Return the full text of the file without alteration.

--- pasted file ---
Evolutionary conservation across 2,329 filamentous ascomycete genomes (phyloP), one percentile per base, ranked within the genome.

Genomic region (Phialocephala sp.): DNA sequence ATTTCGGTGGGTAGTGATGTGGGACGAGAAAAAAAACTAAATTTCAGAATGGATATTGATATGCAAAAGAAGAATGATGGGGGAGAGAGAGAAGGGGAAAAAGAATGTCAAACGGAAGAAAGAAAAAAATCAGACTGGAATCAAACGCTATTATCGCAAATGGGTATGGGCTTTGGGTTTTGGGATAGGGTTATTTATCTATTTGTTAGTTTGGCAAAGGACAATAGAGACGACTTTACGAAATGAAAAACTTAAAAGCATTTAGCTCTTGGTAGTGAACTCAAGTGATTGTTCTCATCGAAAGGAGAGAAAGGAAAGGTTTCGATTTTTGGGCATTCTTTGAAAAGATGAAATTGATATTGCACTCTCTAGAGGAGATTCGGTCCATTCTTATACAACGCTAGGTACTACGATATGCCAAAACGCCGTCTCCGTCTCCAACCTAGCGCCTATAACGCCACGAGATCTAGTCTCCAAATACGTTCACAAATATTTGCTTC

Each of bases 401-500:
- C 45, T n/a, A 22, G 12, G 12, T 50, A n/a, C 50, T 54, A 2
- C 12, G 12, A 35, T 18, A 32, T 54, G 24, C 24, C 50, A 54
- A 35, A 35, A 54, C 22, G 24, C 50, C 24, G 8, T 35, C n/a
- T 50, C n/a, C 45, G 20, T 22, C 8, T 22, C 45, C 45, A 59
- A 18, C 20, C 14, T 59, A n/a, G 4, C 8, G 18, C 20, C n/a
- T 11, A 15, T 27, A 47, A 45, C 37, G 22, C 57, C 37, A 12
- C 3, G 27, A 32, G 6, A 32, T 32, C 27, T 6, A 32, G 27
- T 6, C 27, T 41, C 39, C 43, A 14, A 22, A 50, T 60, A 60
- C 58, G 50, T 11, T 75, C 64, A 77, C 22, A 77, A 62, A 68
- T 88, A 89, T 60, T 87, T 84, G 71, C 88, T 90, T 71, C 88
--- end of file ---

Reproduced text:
Evolutionary conservation across 2,329 filamentous ascomycete genomes (phyloP), one percentile per base, ranked within the genome.

Genomic region (Phialocephala sp.): DNA sequence ATTTCGGTGGGTAGTGATGTGGGACGAGAAAAAAAACTAAATTTCAGAATGGATATTGATATGCAAAAGAAGAATGATGGGGGAGAGAGAGAAGGGGAAAAAGAATGTCAAACGGAAGAAAGAAAAAAATCAGACTGGAATCAAACGCTATTATCGCAAATGGGTATGGGCTTTGGGTTTTGGGATAGGGTTATTTATCTATTTGTTAGTTTGGCAAAGGACAATAGAGACGACTTTACGAAATGAAAAACTTAAAAGCATTTAGCTCTTGGTAGTGAACTCAAGTGATTGTTCTCATCGAAAGGAGAGAAAGGAAAGGTTTCGATTTTTGGGCATTCTTTGAAAAGATGAAATTGATATTGCACTCTCTAGAGGAGATTCGGTCCATTCTTATACAACGCTAGGTACTACGATATGCCAAAACGCCGTCTCCGTCTCCAACCTAGCGCCTATAACGCCACGAGATCTAGTCTCCAAATACGTTCACAAATATTTGCTTC

Each of bases 401-500:
- C 45, T n/a, A 22, G 12, G 12, T 50, A n/a, C 50, T 54, A 2
- C 12, G 12, A 35, T 18, A 32, T 54, G 24, C 24, C 50, A 54
- A 35, A 35, A 54, C 22, G 24, C 50, C 24, G 8, T 35, C n/a
- T 50, C n/a, C 45, G 20, T 22, C 8, T 22, C 45, C 45, A 59
- A 18, C 20, C 14, T 59, A n/a, G 4, C 8, G 18, C 20, C n/a
- T 11, A 15, T 27, A 47, A 45, C 37, G 22, C 57, C 37, A 12
- C 3, G 27, A 32, G 6, A 32, T 32, C 27, T 6, A 32, G 27
- T 6, C 27, T 41, C 39, C 43, A 14, A 22, A 50, T 60, A 60
- C 58, G 50, T 11, T 75, C 64, A 77, C 22, A 77, A 62, A 68
- T 88, A 89, T 60, T 87, T 84, G 71, C 88, T 90, T 71, C 88